The problem facing individual landlords

Many individual landlords will need to restructure their lettings business over the next five years in order to avoid huge tax increases. The problem is caused by a change in the tax treatment of property financing costs; from a deduction to a restricted tax relief. This change only applies to landlords who hold residential properties in their own names or as a partnership; non-residential and furnished holiday lettings are not affected, neither are corporate landlords.

Currently landlords can deduct all of the financing costs related to lettings from their rental income before tax. This deduction is to be reduced to nil in steps from 2017/18 to 2020/21 (F(no 2)A 2015, s 24). A tax credit equivalent to approximately 20% of the denied finance deduction will be set against the tax payable, but that will not alleviate the tax position for most landlords.

In practice, landlords will be taxed on their turnover less running costs, instead of their true accounting profit. A highly-geared property business may return an accounting loss after tax and be left with insufficient income to cover the mortgage payments.  

Solutions to this problem involve selling part of the property portfolio to reduce debt, or restructuring in one or more of the following directions:

  • sell the residential properties and reinvest in commercial buildings;
  • let the residential properties so that they qualify as furnished holiday lettings; or
  • transfer the residential properties into a company.

The sale of the properties, or transfer into a company controlled by the individual, is likely to generate capital gains. CGT will be due unless the gains can be covered by a relief, or deferred by reinvesting the gains under the Enterprise Investment Scheme (EIS) or Social Investment Tax relief (SITR). The Seed EIS (SEIS) can also be used to exempt up to £50,000 of gains per tax year, where the maximum permitted (£100,000) is invested in SEIS shares.

Where gains are expected to be relatively low per property, the properties could be transferred into the company year by year, such that the gains arising are covered by the taxpayer’s annual exemptions. Where properties are held in joint names, the annual exemption of both owners can be set against their proportion of the gain.  

Most CGT reliefs (entrepreneurs’, business asset roll-over, hold-over for gifts) can’t be used on the incorporation of a property letting businesses, as letting is not regarded as a ‘trading business’. However, incorporation relief (TCGA 1992, s 162) can be used to roll-over the gains into the value of the company’s shares, if all the conditions are met.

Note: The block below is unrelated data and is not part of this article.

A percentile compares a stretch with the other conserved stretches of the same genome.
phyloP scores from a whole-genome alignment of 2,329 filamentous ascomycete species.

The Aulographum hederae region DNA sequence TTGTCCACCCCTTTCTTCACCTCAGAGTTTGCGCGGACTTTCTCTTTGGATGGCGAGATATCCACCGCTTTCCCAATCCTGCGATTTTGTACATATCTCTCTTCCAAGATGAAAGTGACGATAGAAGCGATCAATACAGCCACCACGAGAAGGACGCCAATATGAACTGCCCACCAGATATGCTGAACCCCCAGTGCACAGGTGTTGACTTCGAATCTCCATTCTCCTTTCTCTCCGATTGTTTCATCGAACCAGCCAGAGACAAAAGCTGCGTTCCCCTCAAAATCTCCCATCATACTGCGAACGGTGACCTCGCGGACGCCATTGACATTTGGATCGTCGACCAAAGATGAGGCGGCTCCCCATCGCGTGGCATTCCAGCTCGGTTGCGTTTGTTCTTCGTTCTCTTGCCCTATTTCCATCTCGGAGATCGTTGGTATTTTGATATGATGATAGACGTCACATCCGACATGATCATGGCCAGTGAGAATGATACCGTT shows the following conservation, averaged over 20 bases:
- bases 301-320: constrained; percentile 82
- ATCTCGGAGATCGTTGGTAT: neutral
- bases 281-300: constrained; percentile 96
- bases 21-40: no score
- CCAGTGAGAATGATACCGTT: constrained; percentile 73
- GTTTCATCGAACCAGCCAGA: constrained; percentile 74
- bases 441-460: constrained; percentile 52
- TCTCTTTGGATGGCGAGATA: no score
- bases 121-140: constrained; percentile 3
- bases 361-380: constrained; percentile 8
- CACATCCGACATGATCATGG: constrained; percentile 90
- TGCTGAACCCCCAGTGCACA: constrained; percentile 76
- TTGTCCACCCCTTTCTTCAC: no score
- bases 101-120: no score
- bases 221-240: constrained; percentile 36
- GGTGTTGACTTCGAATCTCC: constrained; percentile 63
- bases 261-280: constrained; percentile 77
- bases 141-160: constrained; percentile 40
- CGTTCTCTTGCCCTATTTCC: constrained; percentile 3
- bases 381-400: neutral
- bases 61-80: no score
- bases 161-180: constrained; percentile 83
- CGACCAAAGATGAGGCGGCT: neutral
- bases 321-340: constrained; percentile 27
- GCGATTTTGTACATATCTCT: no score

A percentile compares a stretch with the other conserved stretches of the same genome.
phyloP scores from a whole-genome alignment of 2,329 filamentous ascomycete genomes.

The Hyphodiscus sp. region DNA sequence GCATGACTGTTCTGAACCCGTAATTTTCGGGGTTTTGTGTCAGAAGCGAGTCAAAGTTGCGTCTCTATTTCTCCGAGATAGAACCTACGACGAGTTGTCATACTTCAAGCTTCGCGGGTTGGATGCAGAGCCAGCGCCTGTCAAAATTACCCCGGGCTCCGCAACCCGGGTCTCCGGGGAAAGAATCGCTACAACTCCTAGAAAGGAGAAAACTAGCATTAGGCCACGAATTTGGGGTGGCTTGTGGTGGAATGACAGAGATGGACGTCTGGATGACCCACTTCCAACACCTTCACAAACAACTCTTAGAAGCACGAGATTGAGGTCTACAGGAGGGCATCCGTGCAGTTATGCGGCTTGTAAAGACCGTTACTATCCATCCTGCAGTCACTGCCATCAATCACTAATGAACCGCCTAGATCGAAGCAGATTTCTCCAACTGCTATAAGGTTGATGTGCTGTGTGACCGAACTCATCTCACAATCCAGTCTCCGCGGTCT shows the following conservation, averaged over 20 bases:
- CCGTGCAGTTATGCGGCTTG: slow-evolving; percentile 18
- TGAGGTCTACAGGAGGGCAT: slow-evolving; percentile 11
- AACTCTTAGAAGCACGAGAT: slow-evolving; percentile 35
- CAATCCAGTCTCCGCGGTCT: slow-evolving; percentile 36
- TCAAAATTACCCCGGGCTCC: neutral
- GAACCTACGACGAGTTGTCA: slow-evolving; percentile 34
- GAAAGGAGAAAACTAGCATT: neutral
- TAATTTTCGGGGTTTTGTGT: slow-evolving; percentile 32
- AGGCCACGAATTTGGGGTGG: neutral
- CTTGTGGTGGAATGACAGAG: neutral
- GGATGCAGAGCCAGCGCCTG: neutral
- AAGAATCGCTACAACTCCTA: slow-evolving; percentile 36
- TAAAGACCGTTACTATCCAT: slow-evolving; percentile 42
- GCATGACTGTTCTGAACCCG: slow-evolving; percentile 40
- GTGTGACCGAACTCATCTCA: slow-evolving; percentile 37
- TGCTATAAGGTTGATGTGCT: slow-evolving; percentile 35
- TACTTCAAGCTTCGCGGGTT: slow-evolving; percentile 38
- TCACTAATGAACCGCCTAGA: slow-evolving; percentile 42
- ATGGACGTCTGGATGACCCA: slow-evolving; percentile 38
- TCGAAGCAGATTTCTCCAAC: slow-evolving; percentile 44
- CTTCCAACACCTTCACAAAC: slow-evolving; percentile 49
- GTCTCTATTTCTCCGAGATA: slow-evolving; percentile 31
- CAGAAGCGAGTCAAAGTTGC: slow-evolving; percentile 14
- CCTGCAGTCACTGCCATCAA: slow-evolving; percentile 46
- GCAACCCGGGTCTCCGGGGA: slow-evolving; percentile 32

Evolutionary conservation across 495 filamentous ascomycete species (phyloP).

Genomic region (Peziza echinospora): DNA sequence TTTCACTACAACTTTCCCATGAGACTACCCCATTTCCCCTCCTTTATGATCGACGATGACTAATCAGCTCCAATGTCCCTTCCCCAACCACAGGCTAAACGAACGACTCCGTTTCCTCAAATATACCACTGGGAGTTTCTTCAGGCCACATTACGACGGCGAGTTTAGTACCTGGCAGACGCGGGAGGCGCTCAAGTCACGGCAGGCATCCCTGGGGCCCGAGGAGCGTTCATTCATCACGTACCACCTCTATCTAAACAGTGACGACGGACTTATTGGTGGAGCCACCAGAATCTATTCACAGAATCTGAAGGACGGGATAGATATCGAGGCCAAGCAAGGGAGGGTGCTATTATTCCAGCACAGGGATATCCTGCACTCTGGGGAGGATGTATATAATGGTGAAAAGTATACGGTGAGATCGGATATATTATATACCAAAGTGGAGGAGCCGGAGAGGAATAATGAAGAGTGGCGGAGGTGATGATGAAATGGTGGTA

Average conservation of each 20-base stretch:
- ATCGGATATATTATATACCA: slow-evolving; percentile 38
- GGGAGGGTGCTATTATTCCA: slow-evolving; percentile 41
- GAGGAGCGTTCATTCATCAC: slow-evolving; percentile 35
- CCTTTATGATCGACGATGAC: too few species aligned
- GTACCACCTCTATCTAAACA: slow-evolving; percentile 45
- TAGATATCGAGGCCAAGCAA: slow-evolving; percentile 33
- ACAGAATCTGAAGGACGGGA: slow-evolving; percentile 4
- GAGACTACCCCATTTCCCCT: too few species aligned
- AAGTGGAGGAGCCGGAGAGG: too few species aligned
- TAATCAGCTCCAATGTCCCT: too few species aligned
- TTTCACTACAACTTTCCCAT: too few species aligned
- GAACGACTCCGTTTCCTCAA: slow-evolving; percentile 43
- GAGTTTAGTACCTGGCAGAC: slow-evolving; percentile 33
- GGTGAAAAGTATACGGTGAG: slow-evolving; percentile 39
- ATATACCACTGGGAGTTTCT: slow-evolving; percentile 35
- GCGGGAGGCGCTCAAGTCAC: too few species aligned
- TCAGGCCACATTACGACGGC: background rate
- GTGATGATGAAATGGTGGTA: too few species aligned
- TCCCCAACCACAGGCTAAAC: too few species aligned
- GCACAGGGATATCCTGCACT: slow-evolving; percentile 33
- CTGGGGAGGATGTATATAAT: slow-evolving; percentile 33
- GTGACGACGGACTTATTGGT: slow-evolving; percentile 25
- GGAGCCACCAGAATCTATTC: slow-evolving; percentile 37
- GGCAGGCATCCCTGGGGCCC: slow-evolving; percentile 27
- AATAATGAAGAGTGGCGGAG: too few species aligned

The key condition is that the letting activity must be seen to be a ‘business’ rather than a passive investment. The leading case in this area (E M Ramsay v HMRC [2013] UKUT 226 (TCC)) held that lettings can be considered a business if the activity is:

  • pursued with reasonable or recognisable continuity;
  • has a certain amount of substance in terms of turnover;
  • conducted in a regular manner and on sound and recognised business principles; and
  • the activities are of a kind which are commonly made by those who seek to profit by them.

In other words the lettings business must be substantial, and pursued for annual profits rather than long-term gains.  

If incorporation relief is used no claim is required on the individual’s tax return, but it would be advisable to make a full disclosure of the transfers on the return. 

When advising on incorporation, the imposition of SDLT, or LBTT in Scotland, must be considered. The mortgage provider must also co-operate with the transfer of loans to the company, and it may require higher rates of interest on a corporate loan. 

 

Rebecca Cave is the co-author of Capital Gains Tax Reliefs for SMEs and Entrepreneurs 2015/16 (Bloomsbury Professional) which publishes next month and the co-author of Capital Gains Tax 2015/16 (Bloomsbury Professional).

Twitter: @TaxwriterLtd

LinkedIn: https://uk.linkedin.com/in/rebecca-cave-701417 

Written by Ellie MacKenzie

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